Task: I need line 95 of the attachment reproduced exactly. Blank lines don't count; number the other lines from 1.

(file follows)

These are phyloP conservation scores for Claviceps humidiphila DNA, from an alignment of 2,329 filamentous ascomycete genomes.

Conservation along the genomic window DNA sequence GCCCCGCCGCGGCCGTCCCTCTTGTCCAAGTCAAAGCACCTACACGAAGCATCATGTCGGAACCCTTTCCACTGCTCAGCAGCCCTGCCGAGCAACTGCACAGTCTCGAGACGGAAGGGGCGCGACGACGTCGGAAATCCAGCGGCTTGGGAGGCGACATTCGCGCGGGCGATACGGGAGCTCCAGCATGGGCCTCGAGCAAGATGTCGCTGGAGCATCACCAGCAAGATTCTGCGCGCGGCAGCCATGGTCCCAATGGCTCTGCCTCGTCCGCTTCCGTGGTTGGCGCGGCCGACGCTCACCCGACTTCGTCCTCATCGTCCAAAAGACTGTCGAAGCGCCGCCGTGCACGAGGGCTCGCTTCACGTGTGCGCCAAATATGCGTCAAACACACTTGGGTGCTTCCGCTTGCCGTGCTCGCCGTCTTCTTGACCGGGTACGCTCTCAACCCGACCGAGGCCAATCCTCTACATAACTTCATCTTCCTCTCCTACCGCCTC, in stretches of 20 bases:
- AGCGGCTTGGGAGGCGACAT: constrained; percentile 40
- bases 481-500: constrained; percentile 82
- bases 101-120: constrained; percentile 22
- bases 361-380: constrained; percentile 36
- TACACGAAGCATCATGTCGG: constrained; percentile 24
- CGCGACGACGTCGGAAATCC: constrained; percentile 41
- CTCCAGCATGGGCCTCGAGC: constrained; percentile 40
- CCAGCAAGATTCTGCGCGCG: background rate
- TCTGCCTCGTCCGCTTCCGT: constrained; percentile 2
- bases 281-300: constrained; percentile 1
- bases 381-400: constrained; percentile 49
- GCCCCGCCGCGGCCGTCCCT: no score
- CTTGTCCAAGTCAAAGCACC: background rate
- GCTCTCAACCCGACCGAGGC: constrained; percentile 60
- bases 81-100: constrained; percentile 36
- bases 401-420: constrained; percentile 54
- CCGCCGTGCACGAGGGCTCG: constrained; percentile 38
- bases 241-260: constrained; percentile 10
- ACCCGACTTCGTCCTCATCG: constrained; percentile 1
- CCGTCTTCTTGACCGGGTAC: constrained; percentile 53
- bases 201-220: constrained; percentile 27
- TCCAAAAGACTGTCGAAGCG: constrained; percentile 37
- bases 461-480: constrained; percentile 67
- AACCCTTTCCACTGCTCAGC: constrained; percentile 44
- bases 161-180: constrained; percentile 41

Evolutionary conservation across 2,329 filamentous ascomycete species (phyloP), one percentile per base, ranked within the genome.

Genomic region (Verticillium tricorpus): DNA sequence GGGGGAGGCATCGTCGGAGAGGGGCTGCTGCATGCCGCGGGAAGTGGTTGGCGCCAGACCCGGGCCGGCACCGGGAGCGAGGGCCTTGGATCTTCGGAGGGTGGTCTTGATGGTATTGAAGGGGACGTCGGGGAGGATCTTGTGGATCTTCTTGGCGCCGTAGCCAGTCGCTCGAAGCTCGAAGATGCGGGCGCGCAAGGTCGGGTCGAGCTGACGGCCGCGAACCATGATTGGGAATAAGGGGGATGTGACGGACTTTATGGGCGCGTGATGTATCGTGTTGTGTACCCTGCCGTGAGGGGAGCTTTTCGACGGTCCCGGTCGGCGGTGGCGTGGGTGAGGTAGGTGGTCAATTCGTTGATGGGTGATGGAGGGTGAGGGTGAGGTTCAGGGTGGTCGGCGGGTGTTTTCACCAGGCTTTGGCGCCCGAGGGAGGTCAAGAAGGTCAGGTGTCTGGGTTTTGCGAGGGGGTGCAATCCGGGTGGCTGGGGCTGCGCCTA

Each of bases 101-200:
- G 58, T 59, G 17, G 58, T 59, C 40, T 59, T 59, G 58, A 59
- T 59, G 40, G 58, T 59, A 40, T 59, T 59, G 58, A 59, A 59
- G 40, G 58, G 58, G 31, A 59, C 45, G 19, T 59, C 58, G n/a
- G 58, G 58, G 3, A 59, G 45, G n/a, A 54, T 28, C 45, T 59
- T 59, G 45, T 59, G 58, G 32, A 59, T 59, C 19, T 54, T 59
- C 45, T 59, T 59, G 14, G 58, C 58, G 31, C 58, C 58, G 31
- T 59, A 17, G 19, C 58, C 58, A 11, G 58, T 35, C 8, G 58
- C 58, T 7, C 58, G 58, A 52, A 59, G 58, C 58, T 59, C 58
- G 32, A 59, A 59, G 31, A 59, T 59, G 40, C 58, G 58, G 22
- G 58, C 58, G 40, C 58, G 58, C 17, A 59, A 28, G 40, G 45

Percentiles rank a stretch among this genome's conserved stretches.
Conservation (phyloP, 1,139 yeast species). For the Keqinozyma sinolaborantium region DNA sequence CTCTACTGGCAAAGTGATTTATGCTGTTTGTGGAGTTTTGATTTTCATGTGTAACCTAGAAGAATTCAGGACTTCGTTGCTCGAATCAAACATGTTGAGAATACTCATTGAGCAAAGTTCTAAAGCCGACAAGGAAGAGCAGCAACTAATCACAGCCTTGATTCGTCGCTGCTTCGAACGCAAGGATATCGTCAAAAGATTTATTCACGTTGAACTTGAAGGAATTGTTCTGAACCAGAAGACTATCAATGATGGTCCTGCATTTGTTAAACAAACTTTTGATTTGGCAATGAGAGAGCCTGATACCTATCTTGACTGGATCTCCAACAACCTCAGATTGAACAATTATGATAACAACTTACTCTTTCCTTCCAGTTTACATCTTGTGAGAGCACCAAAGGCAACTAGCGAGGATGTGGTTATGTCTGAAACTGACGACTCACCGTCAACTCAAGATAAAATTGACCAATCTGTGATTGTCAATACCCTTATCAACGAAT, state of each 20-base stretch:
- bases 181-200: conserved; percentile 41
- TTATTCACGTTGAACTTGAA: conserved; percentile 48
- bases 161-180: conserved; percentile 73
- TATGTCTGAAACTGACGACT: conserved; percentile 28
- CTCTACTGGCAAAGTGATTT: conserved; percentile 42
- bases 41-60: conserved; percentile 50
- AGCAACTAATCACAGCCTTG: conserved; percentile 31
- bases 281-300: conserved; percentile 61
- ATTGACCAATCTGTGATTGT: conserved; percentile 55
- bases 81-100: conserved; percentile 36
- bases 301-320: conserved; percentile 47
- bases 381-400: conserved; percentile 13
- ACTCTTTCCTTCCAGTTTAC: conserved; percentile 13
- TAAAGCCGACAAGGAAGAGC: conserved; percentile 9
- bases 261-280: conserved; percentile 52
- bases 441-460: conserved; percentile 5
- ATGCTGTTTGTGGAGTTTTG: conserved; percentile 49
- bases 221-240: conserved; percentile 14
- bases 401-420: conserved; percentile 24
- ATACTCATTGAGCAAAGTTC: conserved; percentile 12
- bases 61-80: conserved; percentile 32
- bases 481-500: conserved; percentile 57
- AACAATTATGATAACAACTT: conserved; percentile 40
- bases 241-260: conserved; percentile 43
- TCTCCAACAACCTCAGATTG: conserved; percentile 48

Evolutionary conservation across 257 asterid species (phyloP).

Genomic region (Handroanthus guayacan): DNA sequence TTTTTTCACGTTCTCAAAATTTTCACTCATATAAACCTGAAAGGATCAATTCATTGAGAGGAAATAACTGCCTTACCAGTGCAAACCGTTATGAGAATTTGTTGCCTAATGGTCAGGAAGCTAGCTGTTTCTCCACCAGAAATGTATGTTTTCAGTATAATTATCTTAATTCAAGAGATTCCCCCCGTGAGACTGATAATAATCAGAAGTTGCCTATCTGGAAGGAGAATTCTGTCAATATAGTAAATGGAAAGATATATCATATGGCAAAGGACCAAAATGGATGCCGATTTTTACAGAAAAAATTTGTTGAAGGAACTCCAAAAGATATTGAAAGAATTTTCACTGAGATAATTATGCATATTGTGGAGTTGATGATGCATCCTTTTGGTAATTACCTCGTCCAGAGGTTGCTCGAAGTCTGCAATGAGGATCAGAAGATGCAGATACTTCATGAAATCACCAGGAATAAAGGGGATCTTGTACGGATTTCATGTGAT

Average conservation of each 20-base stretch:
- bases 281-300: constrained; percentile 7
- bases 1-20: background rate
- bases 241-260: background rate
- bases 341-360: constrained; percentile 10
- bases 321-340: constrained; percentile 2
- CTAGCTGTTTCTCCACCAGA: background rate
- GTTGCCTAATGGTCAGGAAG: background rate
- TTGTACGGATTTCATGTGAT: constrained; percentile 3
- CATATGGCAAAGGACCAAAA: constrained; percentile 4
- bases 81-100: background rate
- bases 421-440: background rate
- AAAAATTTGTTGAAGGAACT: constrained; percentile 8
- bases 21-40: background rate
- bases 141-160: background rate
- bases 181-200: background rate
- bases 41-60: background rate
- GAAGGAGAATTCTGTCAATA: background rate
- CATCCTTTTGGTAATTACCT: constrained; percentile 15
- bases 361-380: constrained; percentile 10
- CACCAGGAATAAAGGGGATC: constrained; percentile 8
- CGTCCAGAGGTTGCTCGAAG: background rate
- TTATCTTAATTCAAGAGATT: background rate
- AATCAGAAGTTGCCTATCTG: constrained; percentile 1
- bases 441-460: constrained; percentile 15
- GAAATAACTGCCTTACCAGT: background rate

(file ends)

- GAAATAACTGCCTTACCAGT: background rate